11. Jason Dewinetz - June 16, 2011

    Here’s the other image…

  12. Jason Dewinetz - June 16, 2011

    Eric, here are a couple of images of the rider assembly. You’ll see that the riders are on solid cores which are mounted through the brass frame ends. If these are meant to be lubricated, it’s not very easy to get oil between the end of the roller and the brass frame, let alone all the way through the roller. As I say, they used to turn much easier than they do these days; I would think this is due to ink residue getting down into the space between the core/axel and the roller.

    I’m inking up to do some printing today and am going to check the form rollers both on Trip and Print and will report back here.

  13. Eric Holub - June 15, 2011

    Most riders are tubular steel; some may rotate on shafts (I think the No. 4 does) or stubs (Universals, and on some SPs they may use nyliners); others have caps with a journal protruding, and that is inserted into the side of the distributor frame. I don’t know what is on the 15-21. On the 219 series, the OS models have no bushings, and so the frame pieces themseves wear out. On the NS series, there are bronze bushings inserted in the frame to receive the rider journals. When those wear, the bushings can be presssed out and new bushings inserted.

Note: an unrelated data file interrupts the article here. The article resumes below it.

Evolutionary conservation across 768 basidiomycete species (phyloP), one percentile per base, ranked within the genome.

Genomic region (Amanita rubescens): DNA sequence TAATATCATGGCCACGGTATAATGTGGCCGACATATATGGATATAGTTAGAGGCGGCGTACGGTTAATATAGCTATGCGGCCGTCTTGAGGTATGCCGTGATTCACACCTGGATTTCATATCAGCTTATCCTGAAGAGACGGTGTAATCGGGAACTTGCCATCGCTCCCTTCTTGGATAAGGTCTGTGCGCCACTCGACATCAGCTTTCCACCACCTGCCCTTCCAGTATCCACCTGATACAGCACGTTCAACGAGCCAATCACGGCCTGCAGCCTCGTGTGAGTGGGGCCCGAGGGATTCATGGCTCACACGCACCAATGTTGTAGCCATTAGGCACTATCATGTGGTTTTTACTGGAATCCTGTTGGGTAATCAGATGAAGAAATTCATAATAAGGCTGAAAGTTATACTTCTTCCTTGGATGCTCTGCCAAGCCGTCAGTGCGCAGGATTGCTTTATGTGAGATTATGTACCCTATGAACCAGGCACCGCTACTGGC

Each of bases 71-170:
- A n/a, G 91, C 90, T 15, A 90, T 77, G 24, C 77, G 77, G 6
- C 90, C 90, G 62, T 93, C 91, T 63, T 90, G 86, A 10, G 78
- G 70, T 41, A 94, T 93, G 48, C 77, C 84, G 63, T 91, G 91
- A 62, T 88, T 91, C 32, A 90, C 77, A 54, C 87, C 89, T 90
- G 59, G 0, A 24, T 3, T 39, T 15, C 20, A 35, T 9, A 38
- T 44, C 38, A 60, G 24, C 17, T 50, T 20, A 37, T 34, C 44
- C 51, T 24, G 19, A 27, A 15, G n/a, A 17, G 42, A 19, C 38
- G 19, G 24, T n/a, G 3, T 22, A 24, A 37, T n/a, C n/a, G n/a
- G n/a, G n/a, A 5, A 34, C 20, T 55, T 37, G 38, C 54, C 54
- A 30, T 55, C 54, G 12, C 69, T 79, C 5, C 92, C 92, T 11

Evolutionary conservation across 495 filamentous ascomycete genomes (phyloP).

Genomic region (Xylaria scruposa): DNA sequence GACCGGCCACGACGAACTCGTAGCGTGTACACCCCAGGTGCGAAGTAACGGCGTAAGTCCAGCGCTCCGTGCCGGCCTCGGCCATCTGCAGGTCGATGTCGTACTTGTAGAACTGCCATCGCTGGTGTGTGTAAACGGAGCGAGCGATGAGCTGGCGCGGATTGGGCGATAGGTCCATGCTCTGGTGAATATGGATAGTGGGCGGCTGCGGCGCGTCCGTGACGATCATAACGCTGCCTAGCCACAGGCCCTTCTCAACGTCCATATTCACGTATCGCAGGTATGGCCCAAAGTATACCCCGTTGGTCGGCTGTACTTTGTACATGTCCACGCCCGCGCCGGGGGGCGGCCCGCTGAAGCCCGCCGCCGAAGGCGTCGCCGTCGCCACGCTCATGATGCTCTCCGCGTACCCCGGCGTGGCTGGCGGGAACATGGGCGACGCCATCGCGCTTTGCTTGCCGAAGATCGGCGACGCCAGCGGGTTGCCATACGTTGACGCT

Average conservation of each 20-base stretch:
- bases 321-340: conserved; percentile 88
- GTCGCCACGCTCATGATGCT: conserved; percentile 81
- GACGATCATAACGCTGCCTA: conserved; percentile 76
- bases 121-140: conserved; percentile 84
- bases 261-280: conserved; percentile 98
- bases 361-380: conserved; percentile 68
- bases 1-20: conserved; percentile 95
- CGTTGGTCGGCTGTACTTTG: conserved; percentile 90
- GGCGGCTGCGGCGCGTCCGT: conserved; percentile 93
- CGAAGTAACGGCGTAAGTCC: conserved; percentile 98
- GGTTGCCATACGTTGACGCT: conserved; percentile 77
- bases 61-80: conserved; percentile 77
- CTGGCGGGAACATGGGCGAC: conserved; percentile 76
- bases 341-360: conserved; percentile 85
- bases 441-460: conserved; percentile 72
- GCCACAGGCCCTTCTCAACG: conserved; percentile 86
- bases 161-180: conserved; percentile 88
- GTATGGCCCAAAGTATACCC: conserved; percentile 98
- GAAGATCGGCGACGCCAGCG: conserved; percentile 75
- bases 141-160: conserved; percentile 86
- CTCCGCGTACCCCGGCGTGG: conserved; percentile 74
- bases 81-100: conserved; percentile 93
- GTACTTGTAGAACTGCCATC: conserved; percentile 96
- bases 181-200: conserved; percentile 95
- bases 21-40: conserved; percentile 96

For the riders to not turn freely, I’d think it was either lack of lubrication, or they are binding up from contact against the frame (and that could happen if it were warped or twisted), or buildup of dried ink.

  14. Jason Dewinetz - June 15, 2011

    Hi Eric,
    I don’t have a surface gauge, but I’ve done a few things to check the height of the drum, and it appears to be level.

    Good call to gauge the form rollers on both Trip and Print: out of habit I always set them on Trip. I’ll check both the next time I have ink on the press.

    As for your comment on distributor frame bushings, could you tell me a bit more about this/these?